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EU Strengthens ICC Support • Wednesday June 18, 2003

Human Rights Watch, June 16, 2003

(Brussels, June 16, 2003) By adopting a revised Common Position on the International Criminal Court (ICC), the European Union (EU) reinforced its support for international justice, Human Rights Watch said today.

The Common Position is the legally binding instrument of the EU Common Foreign and Security Policy. It expresses all EU Member States’ willingness to support the ICC and cooperate to increase its effectiveness. The EU’s bolstering of international justice comes as the ICC Prosecutor takes office today in The Hague, while the Bush administration steps up its efforts to exempt American citizens from the court’s jurisdiction.

“The European Union’s commitment to take a more active role will help to safeguard the ICC as it begins its vital work,” said Lotte Leicht, director of Human Rights Watch’s Brussels office. “The new EU Common Position is an eloquent rejoinder to U.S. pressure on weaker states.”

Because the ICC treaty entered into force a year ago, the EU resolved to adapt its Common Position in order to meet the new challenges confronting the ICC. Now that the court has elected its eighteen judges and Prosecutor, the EU has decided to take measures to strengthen its effective cooperation with the ICC. At the same time, the EU is responding to recent efforts by the Bush administration to weaken the court.

The new common position includes a first reference to the U.S. bilateral immunity agreements and draws the attention of third states to the EU Council Conclusions of September 30, 2002 when entering negotiations with the United States. The future and candidate EU states also associated themselves with the renewed Common Position.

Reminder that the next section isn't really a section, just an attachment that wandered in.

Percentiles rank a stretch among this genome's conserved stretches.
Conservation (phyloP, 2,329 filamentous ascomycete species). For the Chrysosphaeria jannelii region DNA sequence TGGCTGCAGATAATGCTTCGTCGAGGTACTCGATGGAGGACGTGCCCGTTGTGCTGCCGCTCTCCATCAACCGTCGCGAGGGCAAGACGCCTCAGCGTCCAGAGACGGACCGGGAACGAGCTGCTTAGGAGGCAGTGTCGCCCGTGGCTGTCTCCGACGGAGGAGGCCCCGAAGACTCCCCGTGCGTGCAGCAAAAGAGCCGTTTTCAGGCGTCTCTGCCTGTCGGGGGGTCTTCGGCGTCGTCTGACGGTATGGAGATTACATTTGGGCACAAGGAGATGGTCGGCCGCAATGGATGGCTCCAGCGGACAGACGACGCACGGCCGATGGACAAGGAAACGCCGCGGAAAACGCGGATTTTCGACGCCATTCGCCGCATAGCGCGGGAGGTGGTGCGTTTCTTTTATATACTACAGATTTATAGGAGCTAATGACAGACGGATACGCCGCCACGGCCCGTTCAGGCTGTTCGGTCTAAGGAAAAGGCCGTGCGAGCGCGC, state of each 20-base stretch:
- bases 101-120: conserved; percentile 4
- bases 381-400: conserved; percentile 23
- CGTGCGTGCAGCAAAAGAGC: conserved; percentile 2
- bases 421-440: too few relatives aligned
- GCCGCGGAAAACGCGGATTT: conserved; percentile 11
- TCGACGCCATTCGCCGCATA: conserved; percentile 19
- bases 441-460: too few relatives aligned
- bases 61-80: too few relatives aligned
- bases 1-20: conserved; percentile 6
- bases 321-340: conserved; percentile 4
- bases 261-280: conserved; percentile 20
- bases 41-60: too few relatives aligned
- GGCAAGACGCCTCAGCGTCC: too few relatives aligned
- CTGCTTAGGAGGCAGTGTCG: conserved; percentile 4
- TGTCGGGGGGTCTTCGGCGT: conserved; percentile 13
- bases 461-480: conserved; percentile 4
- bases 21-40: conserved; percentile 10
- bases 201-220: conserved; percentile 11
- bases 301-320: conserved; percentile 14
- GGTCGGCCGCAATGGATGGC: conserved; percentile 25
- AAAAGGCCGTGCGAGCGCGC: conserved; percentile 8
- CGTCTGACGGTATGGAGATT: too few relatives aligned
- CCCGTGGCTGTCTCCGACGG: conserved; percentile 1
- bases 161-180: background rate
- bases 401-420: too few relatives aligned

The United States has recently placed heavy pressure on EU future and candidate states, as well as aspiring countries, notably in the Balkans. However, Slovenia has cited its desire to comply with the EU Guiding Principles as a justification for not bowing to U.S. pressure. Croatia has taken the same approach.

“The Slovenian and Croatian examples highlight the importance of EU support, particularly when such pressure is coming from the United States,” said Leicht. “We encourage future EU and candidate countries to adhere to a principled position based on their treaty obligations.”

The United States has criticized the EU for influencing the decision of future EU members about signing bilateral immunity agreements. Washington is threatening to withhold military and financial assistance from countries that do not sign such agreements.

“The EU, by contrast, is standing firm by reminding states that these bilateral agreements run counter to the Rome treaty and that states parties should not enter agreements that would weaken it,” Leicht said.

On September 30, 2002, the EU adopted its Guiding Principles stipulating that the U.S. immunity agreements in their original version “would be inconsistent with ICC states parties’ obligations.”

To date, 90 countries have ratified the Rome Statute, which entered into force on July 1, 2002. The ICC is the first permanent world court that will have jurisdiction over genocide, war crimes and crimes against humanity. It will intervene to investigate and prosecute such crimes only in the event state parties are “unwilling or unable” to do so. The court was inaugurated on March 11, 2003 when its first 18 judges were sworn in. The court will officially begin its operations today when the first ICC Chief Prosecutor, Mr. Luis Moreno Ocampo of Argentina, has been sworn in.

For more information on the International Criminal Court, please visit

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